Why You Need to Get Your STP Single Touch Payroll Organised

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Why You Need to Get Your STP Single Touch Payroll Organised

If you are a small to medium-sized business in Australia, you have probably heard of the need to get STP (single touch payroll) set up to pay your employees.

As a business owner, it is a safe bet that you are probably already run off your feet. You have the general day to day running of your business, as well as things like marketing, invoicing and administration.

The last thing you want to do is add setting up STP to the mix – but this is a requirement by the ATO from 30 September 2019, so not really something you can ignore anymore.

Let’s have a look at what you need to know about STP and how to stop putting it off any longer.

What is STP?

STP, or single touch payroll, is a system of reporting your payroll information to the ATO.

STP provides information to the tax office every time you pay your staff including salaries and wages, pay as you go (PAYG) withholding and superannuation.

All Australian businesses with employees are required by the ATO to be using an STP system by 30 September (with some minor exceptions, including an approval deferral).

Larger businesses that employ more than 20 employees will already be using this type of reporting, but the ATO is bringing in changes to extend these reporting requirements to small and medium businesses as well.

From 30 September the ATO will begin chasing employers to get them onboard. They are reportedly already following up all large employers who have not commenced reporting through STP (including government departments).

There are still around 10% of large employers who are not yet reporting and only 5% (approximately 3500) who are not subject to a known deferral.

Let’s see what these changes mean for you and if you need to be scared (spoiler – you don’t!)

STP for Small to Medium Businesses

Businesses that employ 19 or fewer people need to get reporting through STP by 30 September 2019.

Businesses that employ less than four employees have some extra options to help them maintain their reporting requirements including low-cost products or quarterly reporting through BAS.

Using STP really shouldn’t be difficult at all, and you can do it through a number of popular bookkeeping software programs, including Xero and MYOB.

Don’t stress too much about making innocent mistakes (although try not to if you can help it!) The ATO won’t penalise business owners for making mistakes that they then correct as soon as possible.

At the end of the financial year, you need to finalise your STP data by making a declaration to the ATO.

Why is the STP a good thing?

Your employees can check on their year-to-date tax and superannuation payments any time they like through their myGov logins. This up to date reporting process means that your valued employees can keep on top of their super payments and make sure that they are getting the appropriate payments.

What if you won’t be ready?

If you need more time and won’t be ready to start reporting by 30 September, you can fill out an online form to request a deferred start date. Some software providers have already received a deferral for businesses using their reporting software – you can check with your software provider directly to see if they have a deferral.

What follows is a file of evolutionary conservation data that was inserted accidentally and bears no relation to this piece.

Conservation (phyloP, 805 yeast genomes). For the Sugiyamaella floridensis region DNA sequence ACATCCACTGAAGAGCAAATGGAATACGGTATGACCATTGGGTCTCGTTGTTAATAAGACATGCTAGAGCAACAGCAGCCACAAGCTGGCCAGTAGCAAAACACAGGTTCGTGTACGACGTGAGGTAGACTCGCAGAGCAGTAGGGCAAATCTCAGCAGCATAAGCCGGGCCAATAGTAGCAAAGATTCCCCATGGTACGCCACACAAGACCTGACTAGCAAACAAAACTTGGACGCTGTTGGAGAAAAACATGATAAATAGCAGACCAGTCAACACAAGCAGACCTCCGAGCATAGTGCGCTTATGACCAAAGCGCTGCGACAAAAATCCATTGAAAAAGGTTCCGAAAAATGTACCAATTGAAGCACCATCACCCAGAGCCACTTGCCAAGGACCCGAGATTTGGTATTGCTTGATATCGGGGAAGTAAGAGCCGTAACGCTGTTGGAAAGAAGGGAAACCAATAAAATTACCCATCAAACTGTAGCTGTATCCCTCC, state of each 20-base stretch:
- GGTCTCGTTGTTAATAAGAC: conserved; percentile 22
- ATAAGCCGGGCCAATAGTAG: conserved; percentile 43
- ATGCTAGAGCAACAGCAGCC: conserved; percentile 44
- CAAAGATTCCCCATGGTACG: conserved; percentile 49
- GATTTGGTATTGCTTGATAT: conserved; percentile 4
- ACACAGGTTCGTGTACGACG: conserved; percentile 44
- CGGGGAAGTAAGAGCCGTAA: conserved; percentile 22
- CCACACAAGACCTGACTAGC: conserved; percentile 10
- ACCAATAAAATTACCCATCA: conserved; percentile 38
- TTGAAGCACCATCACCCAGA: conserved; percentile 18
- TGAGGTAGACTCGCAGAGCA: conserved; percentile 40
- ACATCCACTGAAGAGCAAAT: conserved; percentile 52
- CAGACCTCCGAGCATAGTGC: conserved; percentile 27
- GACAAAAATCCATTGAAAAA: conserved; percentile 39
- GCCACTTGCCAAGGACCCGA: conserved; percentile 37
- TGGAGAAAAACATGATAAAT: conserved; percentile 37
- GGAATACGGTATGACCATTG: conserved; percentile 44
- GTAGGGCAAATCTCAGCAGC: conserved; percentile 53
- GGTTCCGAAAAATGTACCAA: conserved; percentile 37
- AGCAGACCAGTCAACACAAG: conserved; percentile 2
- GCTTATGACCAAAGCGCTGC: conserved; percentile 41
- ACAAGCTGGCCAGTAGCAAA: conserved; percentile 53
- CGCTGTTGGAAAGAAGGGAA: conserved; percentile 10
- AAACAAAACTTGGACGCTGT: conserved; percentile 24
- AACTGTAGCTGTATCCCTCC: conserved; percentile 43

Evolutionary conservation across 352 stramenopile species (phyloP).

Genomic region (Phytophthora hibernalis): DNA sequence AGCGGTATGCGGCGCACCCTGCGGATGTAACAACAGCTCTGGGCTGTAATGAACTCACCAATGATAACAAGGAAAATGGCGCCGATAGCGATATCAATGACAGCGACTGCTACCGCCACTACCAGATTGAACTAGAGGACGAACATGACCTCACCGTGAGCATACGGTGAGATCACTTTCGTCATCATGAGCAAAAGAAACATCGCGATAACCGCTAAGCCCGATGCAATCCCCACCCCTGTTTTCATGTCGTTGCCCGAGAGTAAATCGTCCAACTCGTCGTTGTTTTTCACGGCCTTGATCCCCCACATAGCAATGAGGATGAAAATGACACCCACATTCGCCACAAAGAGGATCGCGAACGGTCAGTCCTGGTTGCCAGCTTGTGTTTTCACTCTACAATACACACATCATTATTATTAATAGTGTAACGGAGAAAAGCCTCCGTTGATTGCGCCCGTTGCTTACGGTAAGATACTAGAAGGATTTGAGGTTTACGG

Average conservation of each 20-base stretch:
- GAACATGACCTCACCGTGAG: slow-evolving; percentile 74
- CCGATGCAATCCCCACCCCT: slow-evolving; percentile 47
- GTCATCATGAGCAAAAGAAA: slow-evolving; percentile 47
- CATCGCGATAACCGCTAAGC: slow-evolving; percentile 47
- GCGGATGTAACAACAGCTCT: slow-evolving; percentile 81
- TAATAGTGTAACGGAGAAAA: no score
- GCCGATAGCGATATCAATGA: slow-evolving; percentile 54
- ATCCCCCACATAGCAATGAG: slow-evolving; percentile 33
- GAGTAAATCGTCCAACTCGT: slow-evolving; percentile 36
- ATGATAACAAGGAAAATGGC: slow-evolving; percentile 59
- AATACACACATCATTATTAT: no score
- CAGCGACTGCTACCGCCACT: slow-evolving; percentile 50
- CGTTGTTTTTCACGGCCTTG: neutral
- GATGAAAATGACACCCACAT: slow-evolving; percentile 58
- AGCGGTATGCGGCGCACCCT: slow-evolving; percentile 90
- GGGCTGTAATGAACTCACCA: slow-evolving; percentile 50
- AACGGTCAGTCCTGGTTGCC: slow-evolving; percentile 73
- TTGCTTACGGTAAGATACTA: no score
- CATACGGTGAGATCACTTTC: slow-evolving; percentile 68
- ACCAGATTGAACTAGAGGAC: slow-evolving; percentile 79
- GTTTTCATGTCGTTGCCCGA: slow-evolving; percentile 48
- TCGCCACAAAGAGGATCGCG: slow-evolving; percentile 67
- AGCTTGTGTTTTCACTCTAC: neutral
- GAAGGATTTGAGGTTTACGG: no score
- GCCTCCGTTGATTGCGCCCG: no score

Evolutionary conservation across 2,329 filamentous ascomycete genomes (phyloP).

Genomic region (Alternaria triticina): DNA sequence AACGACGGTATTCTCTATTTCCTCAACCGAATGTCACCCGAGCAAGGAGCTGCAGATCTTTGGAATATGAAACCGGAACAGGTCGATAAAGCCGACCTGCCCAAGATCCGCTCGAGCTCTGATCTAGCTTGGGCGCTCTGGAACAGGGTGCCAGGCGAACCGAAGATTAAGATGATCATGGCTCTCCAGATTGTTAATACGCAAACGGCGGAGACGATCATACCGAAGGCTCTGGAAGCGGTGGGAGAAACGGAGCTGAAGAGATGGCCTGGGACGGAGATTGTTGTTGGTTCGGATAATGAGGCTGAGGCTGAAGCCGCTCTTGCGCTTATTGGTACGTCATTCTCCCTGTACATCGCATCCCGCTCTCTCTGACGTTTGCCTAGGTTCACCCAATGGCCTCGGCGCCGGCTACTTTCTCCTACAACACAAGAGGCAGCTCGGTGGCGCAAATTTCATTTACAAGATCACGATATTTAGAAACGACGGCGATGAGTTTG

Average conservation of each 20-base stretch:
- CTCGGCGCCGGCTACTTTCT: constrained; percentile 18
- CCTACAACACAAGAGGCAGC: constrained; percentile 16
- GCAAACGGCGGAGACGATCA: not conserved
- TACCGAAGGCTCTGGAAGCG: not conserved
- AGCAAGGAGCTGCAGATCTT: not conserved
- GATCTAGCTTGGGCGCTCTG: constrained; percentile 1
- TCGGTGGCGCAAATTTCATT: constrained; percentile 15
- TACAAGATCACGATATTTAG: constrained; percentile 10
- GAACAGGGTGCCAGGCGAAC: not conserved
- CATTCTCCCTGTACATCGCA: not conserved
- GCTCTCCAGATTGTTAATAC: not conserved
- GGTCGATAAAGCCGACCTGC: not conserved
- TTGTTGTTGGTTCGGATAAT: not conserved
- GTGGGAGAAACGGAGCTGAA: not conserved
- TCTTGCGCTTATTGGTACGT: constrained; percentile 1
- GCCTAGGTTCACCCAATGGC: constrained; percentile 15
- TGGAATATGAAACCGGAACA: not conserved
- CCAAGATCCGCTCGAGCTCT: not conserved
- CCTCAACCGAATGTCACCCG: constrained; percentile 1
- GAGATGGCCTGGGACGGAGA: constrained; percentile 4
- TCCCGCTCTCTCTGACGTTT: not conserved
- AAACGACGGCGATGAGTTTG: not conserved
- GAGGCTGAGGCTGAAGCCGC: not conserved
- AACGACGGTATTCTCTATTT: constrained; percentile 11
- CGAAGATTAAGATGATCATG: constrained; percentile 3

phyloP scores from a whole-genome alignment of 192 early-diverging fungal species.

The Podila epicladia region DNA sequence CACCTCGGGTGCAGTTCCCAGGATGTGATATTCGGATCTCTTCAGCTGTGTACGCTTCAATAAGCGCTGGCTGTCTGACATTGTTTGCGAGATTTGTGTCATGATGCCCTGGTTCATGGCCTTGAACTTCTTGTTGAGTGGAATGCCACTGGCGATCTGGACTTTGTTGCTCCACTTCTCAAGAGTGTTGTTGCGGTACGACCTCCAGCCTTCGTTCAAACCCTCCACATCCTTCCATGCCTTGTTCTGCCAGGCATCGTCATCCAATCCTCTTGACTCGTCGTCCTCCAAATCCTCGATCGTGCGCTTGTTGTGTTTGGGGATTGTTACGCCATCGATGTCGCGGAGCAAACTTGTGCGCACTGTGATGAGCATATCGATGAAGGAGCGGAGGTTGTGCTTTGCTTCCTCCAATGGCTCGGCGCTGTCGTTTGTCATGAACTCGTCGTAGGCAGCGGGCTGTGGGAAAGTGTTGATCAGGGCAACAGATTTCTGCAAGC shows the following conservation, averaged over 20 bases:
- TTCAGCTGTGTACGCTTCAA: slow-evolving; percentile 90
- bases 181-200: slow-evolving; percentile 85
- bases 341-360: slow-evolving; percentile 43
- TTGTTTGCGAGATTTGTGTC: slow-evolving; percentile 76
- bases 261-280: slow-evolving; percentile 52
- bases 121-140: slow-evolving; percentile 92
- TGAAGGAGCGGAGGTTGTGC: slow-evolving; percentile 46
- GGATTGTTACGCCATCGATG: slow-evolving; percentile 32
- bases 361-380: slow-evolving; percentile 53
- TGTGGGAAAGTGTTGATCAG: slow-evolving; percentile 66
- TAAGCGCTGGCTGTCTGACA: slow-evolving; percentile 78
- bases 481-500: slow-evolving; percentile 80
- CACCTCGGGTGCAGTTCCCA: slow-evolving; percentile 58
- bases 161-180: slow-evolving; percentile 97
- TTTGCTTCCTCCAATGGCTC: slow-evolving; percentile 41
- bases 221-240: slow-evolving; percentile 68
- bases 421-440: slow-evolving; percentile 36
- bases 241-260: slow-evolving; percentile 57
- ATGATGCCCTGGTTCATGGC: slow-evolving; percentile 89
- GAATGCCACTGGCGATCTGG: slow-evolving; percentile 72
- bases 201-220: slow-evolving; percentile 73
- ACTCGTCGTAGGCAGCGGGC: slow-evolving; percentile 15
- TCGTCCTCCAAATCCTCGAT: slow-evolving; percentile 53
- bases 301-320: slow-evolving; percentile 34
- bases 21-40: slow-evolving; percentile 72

What if you only employ family members?

Many businesses have staff who the ATO call ‘closely-held payees’ which means they are related so closely to the business that they don’t get paid through a regular wage system. This might mean family members of the business owners or directors or shareholders of a company.

Businesses with closely-held payees have extra flexible reporting options as well as more time before needing to get sorted. Closely-held payees don’t have to be reported until 30 September 2020 (although you can start reporting them sooner if you want to.)

In a Nutshell – What does this mean for you?

By 30 September you need to have started to undertake one of the following options:

  1. You might already be using current accounting or payroll software which has STP built-in. In this case, you may just need to make sure you have the most updated version and you are doing what you need to do when using the software to report appropriately.
  2. If you don’t use payroll software or the software you are using doesn’t support STP, then you can switch to new software that does.
  3. You can report through your bookkeeper or BAS agent if they are a registered STP payroll service provider.
  4. If you are an employer with less than four employees, you have access to special low or no-cost STP solutions specially designed so that the changes don’t burden small businesses unnecessarily. These include mobile apps and simple reporting portals.

If you are a business with fewer than four employees, you can use one of the STP products listed here.

There is also a full register of STP products here.

Get a hurry on and get a good bookkeeper to help you if you need guidance

If this all sounds a bit like accounting mumbo jumbo, you can chat to a good bookkeeper or registered tax agent to make sure you are doing what you need to do.

If you want to do some reading on STP the ATO has a pretty thorough series of webpages covering the basics.


If you want to get more information about what the changes mean for your specific business get in contact with us.

About Author

Kate Gordon

With over 20 years experience in bookkeeping across Australia and the United Kingdom, Kate Gordon brings a wealth of knowledge by working with a range of clients from various industries. Covering a portfolio from small and medium enterprises to large corporations has led her to become proficient in all areas of bookkeeping.

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